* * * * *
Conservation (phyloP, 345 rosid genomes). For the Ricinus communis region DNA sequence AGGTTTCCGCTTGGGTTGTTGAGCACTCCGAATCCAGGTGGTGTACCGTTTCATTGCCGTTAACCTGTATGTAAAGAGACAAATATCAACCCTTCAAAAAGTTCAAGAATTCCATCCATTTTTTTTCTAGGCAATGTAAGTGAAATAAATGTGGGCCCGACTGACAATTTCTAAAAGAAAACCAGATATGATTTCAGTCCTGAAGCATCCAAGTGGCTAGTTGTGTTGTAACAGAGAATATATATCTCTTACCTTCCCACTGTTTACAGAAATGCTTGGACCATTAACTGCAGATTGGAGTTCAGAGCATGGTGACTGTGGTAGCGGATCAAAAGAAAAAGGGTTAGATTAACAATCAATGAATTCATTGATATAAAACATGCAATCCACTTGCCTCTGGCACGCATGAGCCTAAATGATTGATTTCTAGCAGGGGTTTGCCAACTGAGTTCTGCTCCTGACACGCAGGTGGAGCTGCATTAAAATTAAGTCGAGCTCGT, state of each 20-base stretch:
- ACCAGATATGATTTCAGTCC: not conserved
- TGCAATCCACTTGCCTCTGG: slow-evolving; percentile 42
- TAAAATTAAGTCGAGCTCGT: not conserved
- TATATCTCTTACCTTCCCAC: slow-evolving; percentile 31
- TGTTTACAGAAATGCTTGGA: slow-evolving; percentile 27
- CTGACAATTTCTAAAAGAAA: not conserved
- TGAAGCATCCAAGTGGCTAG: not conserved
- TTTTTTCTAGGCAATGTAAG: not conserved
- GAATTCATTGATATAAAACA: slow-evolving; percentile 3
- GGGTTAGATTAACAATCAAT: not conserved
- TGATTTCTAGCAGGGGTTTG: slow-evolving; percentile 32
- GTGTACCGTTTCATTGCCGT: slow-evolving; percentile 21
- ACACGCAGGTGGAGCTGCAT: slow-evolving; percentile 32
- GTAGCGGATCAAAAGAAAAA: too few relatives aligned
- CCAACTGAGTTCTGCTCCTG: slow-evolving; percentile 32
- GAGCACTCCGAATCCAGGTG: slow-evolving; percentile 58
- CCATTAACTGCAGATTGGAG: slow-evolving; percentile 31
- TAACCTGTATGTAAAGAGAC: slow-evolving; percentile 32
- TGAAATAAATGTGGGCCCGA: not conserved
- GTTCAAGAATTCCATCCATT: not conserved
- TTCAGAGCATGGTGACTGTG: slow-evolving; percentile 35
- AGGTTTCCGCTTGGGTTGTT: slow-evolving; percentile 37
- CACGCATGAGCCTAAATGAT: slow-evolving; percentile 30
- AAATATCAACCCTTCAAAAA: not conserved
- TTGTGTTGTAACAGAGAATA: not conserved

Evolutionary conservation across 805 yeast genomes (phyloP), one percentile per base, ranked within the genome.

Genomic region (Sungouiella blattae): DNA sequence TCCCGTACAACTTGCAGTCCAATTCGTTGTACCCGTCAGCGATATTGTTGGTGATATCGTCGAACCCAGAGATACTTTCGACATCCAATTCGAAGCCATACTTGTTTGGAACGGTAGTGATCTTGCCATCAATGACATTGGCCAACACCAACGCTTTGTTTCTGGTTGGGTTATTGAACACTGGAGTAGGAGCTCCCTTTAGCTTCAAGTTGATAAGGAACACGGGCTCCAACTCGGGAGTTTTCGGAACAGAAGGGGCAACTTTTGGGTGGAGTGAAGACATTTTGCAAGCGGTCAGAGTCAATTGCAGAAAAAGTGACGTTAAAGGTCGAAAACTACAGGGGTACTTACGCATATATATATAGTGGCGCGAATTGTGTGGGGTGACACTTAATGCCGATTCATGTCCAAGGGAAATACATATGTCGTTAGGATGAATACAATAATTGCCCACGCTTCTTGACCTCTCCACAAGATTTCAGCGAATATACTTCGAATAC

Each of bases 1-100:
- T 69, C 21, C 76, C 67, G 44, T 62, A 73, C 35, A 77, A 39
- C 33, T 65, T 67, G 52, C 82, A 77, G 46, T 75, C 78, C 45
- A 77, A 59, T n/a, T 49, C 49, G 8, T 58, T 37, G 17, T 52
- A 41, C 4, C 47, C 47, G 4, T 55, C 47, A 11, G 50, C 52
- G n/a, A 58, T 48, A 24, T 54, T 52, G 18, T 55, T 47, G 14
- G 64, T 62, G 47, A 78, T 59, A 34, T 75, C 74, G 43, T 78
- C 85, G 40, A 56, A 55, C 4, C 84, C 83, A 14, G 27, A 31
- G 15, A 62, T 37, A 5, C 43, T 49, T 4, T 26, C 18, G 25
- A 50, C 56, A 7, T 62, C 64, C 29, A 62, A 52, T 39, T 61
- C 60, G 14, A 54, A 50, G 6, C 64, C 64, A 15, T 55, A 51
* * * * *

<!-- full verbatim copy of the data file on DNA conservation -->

Conservation (phyloP, 345 rosid genomes). For the Ricinus communis region DNA sequence AGGTTTCCGCTTGGGTTGTTGAGCACTCCGAATCCAGGTGGTGTACCGTTTCATTGCCGTTAACCTGTATGTAAAGAGACAAATATCAACCCTTCAAAAAGTTCAAGAATTCCATCCATTTTTTTTCTAGGCAATGTAAGTGAAATAAATGTGGGCCCGACTGACAATTTCTAAAAGAAAACCAGATATGATTTCAGTCCTGAAGCATCCAAGTGGCTAGTTGTGTTGTAACAGAGAATATATATCTCTTACCTTCCCACTGTTTACAGAAATGCTTGGACCATTAACTGCAGATTGGAGTTCAGAGCATGGTGACTGTGGTAGCGGATCAAAAGAAAAAGGGTTAGATTAACAATCAATGAATTCATTGATATAAAACATGCAATCCACTTGCCTCTGGCACGCATGAGCCTAAATGATTGATTTCTAGCAGGGGTTTGCCAACTGAGTTCTGCTCCTGACACGCAGGTGGAGCTGCATTAAAATTAAGTCGAGCTCGT, state of each 20-base stretch:
- ACCAGATATGATTTCAGTCC: not conserved
- TGCAATCCACTTGCCTCTGG: slow-evolving; percentile 42
- TAAAATTAAGTCGAGCTCGT: not conserved
- TATATCTCTTACCTTCCCAC: slow-evolving; percentile 31
- TGTTTACAGAAATGCTTGGA: slow-evolving; percentile 27
- CTGACAATTTCTAAAAGAAA: not conserved
- TGAAGCATCCAAGTGGCTAG: not conserved
- TTTTTTCTAGGCAATGTAAG: not conserved
- GAATTCATTGATATAAAACA: slow-evolving; percentile 3
- GGGTTAGATTAACAATCAAT: not conserved
- TGATTTCTAGCAGGGGTTTG: slow-evolving; percentile 32
- GTGTACCGTTTCATTGCCGT: slow-evolving; percentile 21
- ACACGCAGGTGGAGCTGCAT: slow-evolving; percentile 32
- GTAGCGGATCAAAAGAAAAA: too few relatives aligned
- CCAACTGAGTTCTGCTCCTG: slow-evolving; percentile 32
- GAGCACTCCGAATCCAGGTG: slow-evolving; percentile 58
- CCATTAACTGCAGATTGGAG: slow-evolving; percentile 31
- TAACCTGTATGTAAAGAGAC: slow-evolving; percentile 32
- TGAAATAAATGTGGGCCCGA: not conserved
- GTTCAAGAATTCCATCCATT: not conserved
- TTCAGAGCATGGTGACTGTG: slow-evolving; percentile 35
- AGGTTTCCGCTTGGGTTGTT: slow-evolving; percentile 37
- CACGCATGAGCCTAAATGAT: slow-evolving; percentile 30
- AAATATCAACCCTTCAAAAA: not conserved
- TTGTGTTGTAACAGAGAATA: not conserved

Evolutionary conservation across 805 yeast genomes (phyloP), one percentile per base, ranked within the genome.

Genomic region (Sungouiella blattae): DNA sequence TCCCGTACAACTTGCAGTCCAATTCGTTGTACCCGTCAGCGATATTGTTGGTGATATCGTCGAACCCAGAGATACTTTCGACATCCAATTCGAAGCCATACTTGTTTGGAACGGTAGTGATCTTGCCATCAATGACATTGGCCAACACCAACGCTTTGTTTCTGGTTGGGTTATTGAACACTGGAGTAGGAGCTCCCTTTAGCTTCAAGTTGATAAGGAACACGGGCTCCAACTCGGGAGTTTTCGGAACAGAAGGGGCAACTTTTGGGTGGAGTGAAGACATTTTGCAAGCGGTCAGAGTCAATTGCAGAAAAAGTGACGTTAAAGGTCGAAAACTACAGGGGTACTTACGCATATATATATAGTGGCGCGAATTGTGTGGGGTGACACTTAATGCCGATTCATGTCCAAGGGAAATACATATGTCGTTAGGATGAATACAATAATTGCCCACGCTTCTTGACCTCTCCACAAGATTTCAGCGAATATACTTCGAATAC

Each of bases 1-100:
- T 69, C 21, C 76, C 67, G 44, T 62, A 73, C 35, A 77, A 39
- C 33, T 65, T 67, G 52, C 82, A 77, G 46, T 75, C 78, C 45
- A 77, A 59, T n/a, T 49, C 49, G 8, T 58, T 37, G 17, T 52
- A 41, C 4, C 47, C 47, G 4, T 55, C 47, A 11, G 50, C 52
- G n/a, A 58, T 48, A 24, T 54, T 52, G 18, T 55, T 47, G 14
- G 64, T 62, G 47, A 78, T 59, A 34, T 75, C 74, G 43, T 78
- C 85, G 40, A 56, A 55, C 4, C 84, C 83, A 14, G 27, A 31
- G 15, A 62, T 37, A 5, C 43, T 49, T 4, T 26, C 18, G 25
- A 50, C 56, A 7, T 62, C 64, C 29, A 62, A 52, T 39, T 61
- C 60, G 14, A 54, A 50, G 6, C 64, C 64, A 15, T 55, A 51